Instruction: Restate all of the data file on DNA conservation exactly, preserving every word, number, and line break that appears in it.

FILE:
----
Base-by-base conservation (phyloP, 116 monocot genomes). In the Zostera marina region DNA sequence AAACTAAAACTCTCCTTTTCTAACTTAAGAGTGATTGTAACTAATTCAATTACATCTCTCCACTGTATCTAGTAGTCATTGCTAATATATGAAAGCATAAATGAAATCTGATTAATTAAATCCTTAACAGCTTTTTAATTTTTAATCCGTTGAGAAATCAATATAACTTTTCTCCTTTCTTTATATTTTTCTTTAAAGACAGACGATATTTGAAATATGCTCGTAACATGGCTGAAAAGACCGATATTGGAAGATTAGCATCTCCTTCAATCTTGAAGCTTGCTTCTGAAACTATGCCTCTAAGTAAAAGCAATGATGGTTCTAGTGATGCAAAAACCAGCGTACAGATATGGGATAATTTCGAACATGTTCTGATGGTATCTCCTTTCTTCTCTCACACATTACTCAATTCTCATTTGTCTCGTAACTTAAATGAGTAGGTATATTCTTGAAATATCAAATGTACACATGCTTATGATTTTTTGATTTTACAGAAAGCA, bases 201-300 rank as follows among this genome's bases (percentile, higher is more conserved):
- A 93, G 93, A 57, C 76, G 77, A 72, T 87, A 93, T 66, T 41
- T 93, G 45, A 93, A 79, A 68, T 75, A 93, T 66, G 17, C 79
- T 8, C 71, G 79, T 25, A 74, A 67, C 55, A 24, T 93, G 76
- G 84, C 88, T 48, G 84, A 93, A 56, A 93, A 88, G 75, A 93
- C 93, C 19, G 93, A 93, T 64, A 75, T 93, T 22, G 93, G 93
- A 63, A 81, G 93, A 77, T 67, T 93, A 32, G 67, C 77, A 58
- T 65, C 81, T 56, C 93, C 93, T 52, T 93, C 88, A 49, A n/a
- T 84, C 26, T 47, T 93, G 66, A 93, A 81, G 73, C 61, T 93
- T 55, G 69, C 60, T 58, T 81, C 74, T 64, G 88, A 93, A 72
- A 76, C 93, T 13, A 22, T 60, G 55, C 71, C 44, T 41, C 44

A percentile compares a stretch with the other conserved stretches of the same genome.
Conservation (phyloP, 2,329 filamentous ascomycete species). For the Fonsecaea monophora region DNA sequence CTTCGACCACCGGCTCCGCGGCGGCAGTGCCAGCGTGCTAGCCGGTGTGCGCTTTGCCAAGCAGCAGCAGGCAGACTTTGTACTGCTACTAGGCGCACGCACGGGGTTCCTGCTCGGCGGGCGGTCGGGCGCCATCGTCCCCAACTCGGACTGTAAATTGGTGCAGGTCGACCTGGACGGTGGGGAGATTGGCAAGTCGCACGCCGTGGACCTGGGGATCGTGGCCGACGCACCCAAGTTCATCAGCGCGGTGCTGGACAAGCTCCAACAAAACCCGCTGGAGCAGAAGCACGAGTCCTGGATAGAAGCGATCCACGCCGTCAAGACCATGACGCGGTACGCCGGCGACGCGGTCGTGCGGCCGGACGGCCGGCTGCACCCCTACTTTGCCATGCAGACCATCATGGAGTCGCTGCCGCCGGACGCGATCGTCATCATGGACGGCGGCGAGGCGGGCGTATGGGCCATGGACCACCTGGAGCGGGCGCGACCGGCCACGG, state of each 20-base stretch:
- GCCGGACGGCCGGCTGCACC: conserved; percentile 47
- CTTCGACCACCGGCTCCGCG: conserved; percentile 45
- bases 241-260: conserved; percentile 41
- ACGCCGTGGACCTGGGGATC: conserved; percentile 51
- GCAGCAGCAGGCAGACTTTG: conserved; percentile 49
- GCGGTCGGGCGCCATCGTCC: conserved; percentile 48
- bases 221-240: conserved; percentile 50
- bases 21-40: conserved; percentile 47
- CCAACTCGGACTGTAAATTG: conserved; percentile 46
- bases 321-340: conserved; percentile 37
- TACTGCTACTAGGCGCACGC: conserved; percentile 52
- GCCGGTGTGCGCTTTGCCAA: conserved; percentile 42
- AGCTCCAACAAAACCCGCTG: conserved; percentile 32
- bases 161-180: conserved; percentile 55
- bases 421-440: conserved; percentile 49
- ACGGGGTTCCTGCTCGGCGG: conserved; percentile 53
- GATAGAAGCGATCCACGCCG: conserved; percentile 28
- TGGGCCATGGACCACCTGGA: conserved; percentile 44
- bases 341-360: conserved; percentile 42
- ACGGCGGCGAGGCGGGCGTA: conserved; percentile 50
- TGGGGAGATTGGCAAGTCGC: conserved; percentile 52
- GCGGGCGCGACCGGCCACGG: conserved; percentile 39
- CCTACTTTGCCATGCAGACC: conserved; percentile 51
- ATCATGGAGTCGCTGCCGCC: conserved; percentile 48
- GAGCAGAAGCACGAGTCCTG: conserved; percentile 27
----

Base-by-base conservation (phyloP, 116 monocot genomes). In the Zostera marina region DNA sequence AAACTAAAACTCTCCTTTTCTAACTTAAGAGTGATTGTAACTAATTCAATTACATCTCTCCACTGTATCTAGTAGTCATTGCTAATATATGAAAGCATAAATGAAATCTGATTAATTAAATCCTTAACAGCTTTTTAATTTTTAATCCGTTGAGAAATCAATATAACTTTTCTCCTTTCTTTATATTTTTCTTTAAAGACAGACGATATTTGAAATATGCTCGTAACATGGCTGAAAAGACCGATATTGGAAGATTAGCATCTCCTTCAATCTTGAAGCTTGCTTCTGAAACTATGCCTCTAAGTAAAAGCAATGATGGTTCTAGTGATGCAAAAACCAGCGTACAGATATGGGATAATTTCGAACATGTTCTGATGGTATCTCCTTTCTTCTCTCACACATTACTCAATTCTCATTTGTCTCGTAACTTAAATGAGTAGGTATATTCTTGAAATATCAAATGTACACATGCTTATGATTTTTTGATTTTACAGAAAGCA, bases 201-300 rank as follows among this genome's bases (percentile, higher is more conserved):
- A 93, G 93, A 57, C 76, G 77, A 72, T 87, A 93, T 66, T 41
- T 93, G 45, A 93, A 79, A 68, T 75, A 93, T 66, G 17, C 79
- T 8, C 71, G 79, T 25, A 74, A 67, C 55, A 24, T 93, G 76
- G 84, C 88, T 48, G 84, A 93, A 56, A 93, A 88, G 75, A 93
- C 93, C 19, G 93, A 93, T 64, A 75, T 93, T 22, G 93, G 93
- A 63, A 81, G 93, A 77, T 67, T 93, A 32, G 67, C 77, A 58
- T 65, C 81, T 56, C 93, C 93, T 52, T 93, C 88, A 49, A n/a
- T 84, C 26, T 47, T 93, G 66, A 93, A 81, G 73, C 61, T 93
- T 55, G 69, C 60, T 58, T 81, C 74, T 64, G 88, A 93, A 72
- A 76, C 93, T 13, A 22, T 60, G 55, C 71, C 44, T 41, C 44

A percentile compares a stretch with the other conserved stretches of the same genome.
Conservation (phyloP, 2,329 filamentous ascomycete species). For the Fonsecaea monophora region DNA sequence CTTCGACCACCGGCTCCGCGGCGGCAGTGCCAGCGTGCTAGCCGGTGTGCGCTTTGCCAAGCAGCAGCAGGCAGACTTTGTACTGCTACTAGGCGCACGCACGGGGTTCCTGCTCGGCGGGCGGTCGGGCGCCATCGTCCCCAACTCGGACTGTAAATTGGTGCAGGTCGACCTGGACGGTGGGGAGATTGGCAAGTCGCACGCCGTGGACCTGGGGATCGTGGCCGACGCACCCAAGTTCATCAGCGCGGTGCTGGACAAGCTCCAACAAAACCCGCTGGAGCAGAAGCACGAGTCCTGGATAGAAGCGATCCACGCCGTCAAGACCATGACGCGGTACGCCGGCGACGCGGTCGTGCGGCCGGACGGCCGGCTGCACCCCTACTTTGCCATGCAGACCATCATGGAGTCGCTGCCGCCGGACGCGATCGTCATCATGGACGGCGGCGAGGCGGGCGTATGGGCCATGGACCACCTGGAGCGGGCGCGACCGGCCACGG, state of each 20-base stretch:
- GCCGGACGGCCGGCTGCACC: conserved; percentile 47
- CTTCGACCACCGGCTCCGCG: conserved; percentile 45
- bases 241-260: conserved; percentile 41
- ACGCCGTGGACCTGGGGATC: conserved; percentile 51
- GCAGCAGCAGGCAGACTTTG: conserved; percentile 49
- GCGGTCGGGCGCCATCGTCC: conserved; percentile 48
- bases 221-240: conserved; percentile 50
- bases 21-40: conserved; percentile 47
- CCAACTCGGACTGTAAATTG: conserved; percentile 46
- bases 321-340: conserved; percentile 37
- TACTGCTACTAGGCGCACGC: conserved; percentile 52
- GCCGGTGTGCGCTTTGCCAA: conserved; percentile 42
- AGCTCCAACAAAACCCGCTG: conserved; percentile 32
- bases 161-180: conserved; percentile 55
- bases 421-440: conserved; percentile 49
- ACGGGGTTCCTGCTCGGCGG: conserved; percentile 53
- GATAGAAGCGATCCACGCCG: conserved; percentile 28
- TGGGCCATGGACCACCTGGA: conserved; percentile 44
- bases 341-360: conserved; percentile 42
- ACGGCGGCGAGGCGGGCGTA: conserved; percentile 50
- TGGGGAGATTGGCAAGTCGC: conserved; percentile 52
- GCGGGCGCGACCGGCCACGG: conserved; percentile 39
- CCTACTTTGCCATGCAGACC: conserved; percentile 51
- ATCATGGAGTCGCTGCCGCC: conserved; percentile 48
- GAGCAGAAGCACGAGTCCTG: conserved; percentile 27